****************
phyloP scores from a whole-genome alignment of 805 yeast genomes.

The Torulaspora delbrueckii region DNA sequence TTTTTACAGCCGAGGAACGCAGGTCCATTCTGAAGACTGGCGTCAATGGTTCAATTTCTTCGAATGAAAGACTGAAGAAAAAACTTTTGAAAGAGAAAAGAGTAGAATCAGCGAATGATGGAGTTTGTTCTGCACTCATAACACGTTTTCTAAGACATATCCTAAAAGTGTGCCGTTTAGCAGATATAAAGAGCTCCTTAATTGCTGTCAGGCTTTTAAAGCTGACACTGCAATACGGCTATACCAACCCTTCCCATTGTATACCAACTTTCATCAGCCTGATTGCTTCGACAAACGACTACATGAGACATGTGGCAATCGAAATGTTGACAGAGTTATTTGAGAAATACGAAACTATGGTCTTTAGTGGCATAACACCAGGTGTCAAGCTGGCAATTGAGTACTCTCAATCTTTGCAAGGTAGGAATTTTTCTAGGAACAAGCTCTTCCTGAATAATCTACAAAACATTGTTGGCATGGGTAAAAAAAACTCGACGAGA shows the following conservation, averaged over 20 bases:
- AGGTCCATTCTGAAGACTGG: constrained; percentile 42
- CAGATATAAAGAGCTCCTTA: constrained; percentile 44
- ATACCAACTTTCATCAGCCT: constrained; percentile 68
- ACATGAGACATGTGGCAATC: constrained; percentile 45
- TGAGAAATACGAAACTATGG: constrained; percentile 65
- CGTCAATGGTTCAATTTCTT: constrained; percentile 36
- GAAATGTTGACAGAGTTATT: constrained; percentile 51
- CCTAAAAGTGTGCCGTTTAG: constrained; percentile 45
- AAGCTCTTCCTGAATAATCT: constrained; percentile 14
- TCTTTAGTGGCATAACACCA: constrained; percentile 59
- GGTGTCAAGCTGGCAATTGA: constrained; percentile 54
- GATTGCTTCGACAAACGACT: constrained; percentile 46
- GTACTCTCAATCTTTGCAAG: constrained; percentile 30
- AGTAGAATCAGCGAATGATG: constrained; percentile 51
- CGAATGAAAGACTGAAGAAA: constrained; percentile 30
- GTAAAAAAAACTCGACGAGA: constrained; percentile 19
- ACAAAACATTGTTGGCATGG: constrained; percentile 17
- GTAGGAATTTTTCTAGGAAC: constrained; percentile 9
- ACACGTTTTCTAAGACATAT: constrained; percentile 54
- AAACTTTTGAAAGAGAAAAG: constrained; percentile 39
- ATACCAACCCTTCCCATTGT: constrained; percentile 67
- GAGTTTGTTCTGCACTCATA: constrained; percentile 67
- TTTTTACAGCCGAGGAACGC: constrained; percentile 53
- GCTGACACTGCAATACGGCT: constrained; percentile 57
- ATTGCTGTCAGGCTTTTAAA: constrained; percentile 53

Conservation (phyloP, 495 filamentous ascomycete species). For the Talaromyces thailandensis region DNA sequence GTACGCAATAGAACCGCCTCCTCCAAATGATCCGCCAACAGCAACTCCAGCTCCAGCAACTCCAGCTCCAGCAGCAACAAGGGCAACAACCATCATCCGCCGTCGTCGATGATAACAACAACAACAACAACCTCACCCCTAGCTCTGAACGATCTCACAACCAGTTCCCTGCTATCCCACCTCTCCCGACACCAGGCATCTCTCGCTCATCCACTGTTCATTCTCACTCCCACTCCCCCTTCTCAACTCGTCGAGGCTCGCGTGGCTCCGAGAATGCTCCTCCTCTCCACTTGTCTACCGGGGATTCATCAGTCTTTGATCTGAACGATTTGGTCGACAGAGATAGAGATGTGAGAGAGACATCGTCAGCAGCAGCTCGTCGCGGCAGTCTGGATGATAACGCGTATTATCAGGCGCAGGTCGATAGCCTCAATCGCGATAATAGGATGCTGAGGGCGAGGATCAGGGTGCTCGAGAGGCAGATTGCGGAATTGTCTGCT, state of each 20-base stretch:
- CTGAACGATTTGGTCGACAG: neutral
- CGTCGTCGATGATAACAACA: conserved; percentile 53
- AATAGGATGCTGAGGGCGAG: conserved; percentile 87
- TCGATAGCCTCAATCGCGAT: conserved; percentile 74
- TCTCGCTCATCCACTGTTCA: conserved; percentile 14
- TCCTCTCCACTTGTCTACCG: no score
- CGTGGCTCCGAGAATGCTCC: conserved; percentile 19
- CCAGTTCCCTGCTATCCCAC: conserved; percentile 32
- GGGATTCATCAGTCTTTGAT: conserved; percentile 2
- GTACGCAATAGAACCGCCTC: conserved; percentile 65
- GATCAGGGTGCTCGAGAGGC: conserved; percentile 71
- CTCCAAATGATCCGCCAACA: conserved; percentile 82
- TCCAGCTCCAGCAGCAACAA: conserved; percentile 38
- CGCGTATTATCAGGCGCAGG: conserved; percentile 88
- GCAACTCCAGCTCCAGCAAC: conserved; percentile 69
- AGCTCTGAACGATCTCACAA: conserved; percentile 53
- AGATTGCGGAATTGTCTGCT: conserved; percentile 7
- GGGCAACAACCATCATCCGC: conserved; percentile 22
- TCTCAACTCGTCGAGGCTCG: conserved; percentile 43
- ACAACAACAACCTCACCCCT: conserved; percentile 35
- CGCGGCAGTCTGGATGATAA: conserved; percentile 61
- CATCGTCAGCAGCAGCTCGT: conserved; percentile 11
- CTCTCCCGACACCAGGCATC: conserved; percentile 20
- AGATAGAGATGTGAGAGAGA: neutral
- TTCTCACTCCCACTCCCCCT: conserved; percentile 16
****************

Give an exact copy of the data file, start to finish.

phyloP scores from a whole-genome alignment of 805 yeast genomes.

The Torulaspora delbrueckii region DNA sequence TTTTTACAGCCGAGGAACGCAGGTCCATTCTGAAGACTGGCGTCAATGGTTCAATTTCTTCGAATGAAAGACTGAAGAAAAAACTTTTGAAAGAGAAAAGAGTAGAATCAGCGAATGATGGAGTTTGTTCTGCACTCATAACACGTTTTCTAAGACATATCCTAAAAGTGTGCCGTTTAGCAGATATAAAGAGCTCCTTAATTGCTGTCAGGCTTTTAAAGCTGACACTGCAATACGGCTATACCAACCCTTCCCATTGTATACCAACTTTCATCAGCCTGATTGCTTCGACAAACGACTACATGAGACATGTGGCAATCGAAATGTTGACAGAGTTATTTGAGAAATACGAAACTATGGTCTTTAGTGGCATAACACCAGGTGTCAAGCTGGCAATTGAGTACTCTCAATCTTTGCAAGGTAGGAATTTTTCTAGGAACAAGCTCTTCCTGAATAATCTACAAAACATTGTTGGCATGGGTAAAAAAAACTCGACGAGA shows the following conservation, averaged over 20 bases:
- AGGTCCATTCTGAAGACTGG: constrained; percentile 42
- CAGATATAAAGAGCTCCTTA: constrained; percentile 44
- ATACCAACTTTCATCAGCCT: constrained; percentile 68
- ACATGAGACATGTGGCAATC: constrained; percentile 45
- TGAGAAATACGAAACTATGG: constrained; percentile 65
- CGTCAATGGTTCAATTTCTT: constrained; percentile 36
- GAAATGTTGACAGAGTTATT: constrained; percentile 51
- CCTAAAAGTGTGCCGTTTAG: constrained; percentile 45
- AAGCTCTTCCTGAATAATCT: constrained; percentile 14
- TCTTTAGTGGCATAACACCA: constrained; percentile 59
- GGTGTCAAGCTGGCAATTGA: constrained; percentile 54
- GATTGCTTCGACAAACGACT: constrained; percentile 46
- GTACTCTCAATCTTTGCAAG: constrained; percentile 30
- AGTAGAATCAGCGAATGATG: constrained; percentile 51
- CGAATGAAAGACTGAAGAAA: constrained; percentile 30
- GTAAAAAAAACTCGACGAGA: constrained; percentile 19
- ACAAAACATTGTTGGCATGG: constrained; percentile 17
- GTAGGAATTTTTCTAGGAAC: constrained; percentile 9
- ACACGTTTTCTAAGACATAT: constrained; percentile 54
- AAACTTTTGAAAGAGAAAAG: constrained; percentile 39
- ATACCAACCCTTCCCATTGT: constrained; percentile 67
- GAGTTTGTTCTGCACTCATA: constrained; percentile 67
- TTTTTACAGCCGAGGAACGC: constrained; percentile 53
- GCTGACACTGCAATACGGCT: constrained; percentile 57
- ATTGCTGTCAGGCTTTTAAA: constrained; percentile 53

Conservation (phyloP, 495 filamentous ascomycete species). For the Talaromyces thailandensis region DNA sequence GTACGCAATAGAACCGCCTCCTCCAAATGATCCGCCAACAGCAACTCCAGCTCCAGCAACTCCAGCTCCAGCAGCAACAAGGGCAACAACCATCATCCGCCGTCGTCGATGATAACAACAACAACAACAACCTCACCCCTAGCTCTGAACGATCTCACAACCAGTTCCCTGCTATCCCACCTCTCCCGACACCAGGCATCTCTCGCTCATCCACTGTTCATTCTCACTCCCACTCCCCCTTCTCAACTCGTCGAGGCTCGCGTGGCTCCGAGAATGCTCCTCCTCTCCACTTGTCTACCGGGGATTCATCAGTCTTTGATCTGAACGATTTGGTCGACAGAGATAGAGATGTGAGAGAGACATCGTCAGCAGCAGCTCGTCGCGGCAGTCTGGATGATAACGCGTATTATCAGGCGCAGGTCGATAGCCTCAATCGCGATAATAGGATGCTGAGGGCGAGGATCAGGGTGCTCGAGAGGCAGATTGCGGAATTGTCTGCT, state of each 20-base stretch:
- CTGAACGATTTGGTCGACAG: neutral
- CGTCGTCGATGATAACAACA: conserved; percentile 53
- AATAGGATGCTGAGGGCGAG: conserved; percentile 87
- TCGATAGCCTCAATCGCGAT: conserved; percentile 74
- TCTCGCTCATCCACTGTTCA: conserved; percentile 14
- TCCTCTCCACTTGTCTACCG: no score
- CGTGGCTCCGAGAATGCTCC: conserved; percentile 19
- CCAGTTCCCTGCTATCCCAC: conserved; percentile 32
- GGGATTCATCAGTCTTTGAT: conserved; percentile 2
- GTACGCAATAGAACCGCCTC: conserved; percentile 65
- GATCAGGGTGCTCGAGAGGC: conserved; percentile 71
- CTCCAAATGATCCGCCAACA: conserved; percentile 82
- TCCAGCTCCAGCAGCAACAA: conserved; percentile 38
- CGCGTATTATCAGGCGCAGG: conserved; percentile 88
- GCAACTCCAGCTCCAGCAAC: conserved; percentile 69
- AGCTCTGAACGATCTCACAA: conserved; percentile 53
- AGATTGCGGAATTGTCTGCT: conserved; percentile 7
- GGGCAACAACCATCATCCGC: conserved; percentile 22
- TCTCAACTCGTCGAGGCTCG: conserved; percentile 43
- ACAACAACAACCTCACCCCT: conserved; percentile 35
- CGCGGCAGTCTGGATGATAA: conserved; percentile 61
- CATCGTCAGCAGCAGCTCGT: conserved; percentile 11
- CTCTCCCGACACCAGGCATC: conserved; percentile 20
- AGATAGAGATGTGAGAGAGA: neutral
- TTCTCACTCCCACTCCCCCT: conserved; percentile 16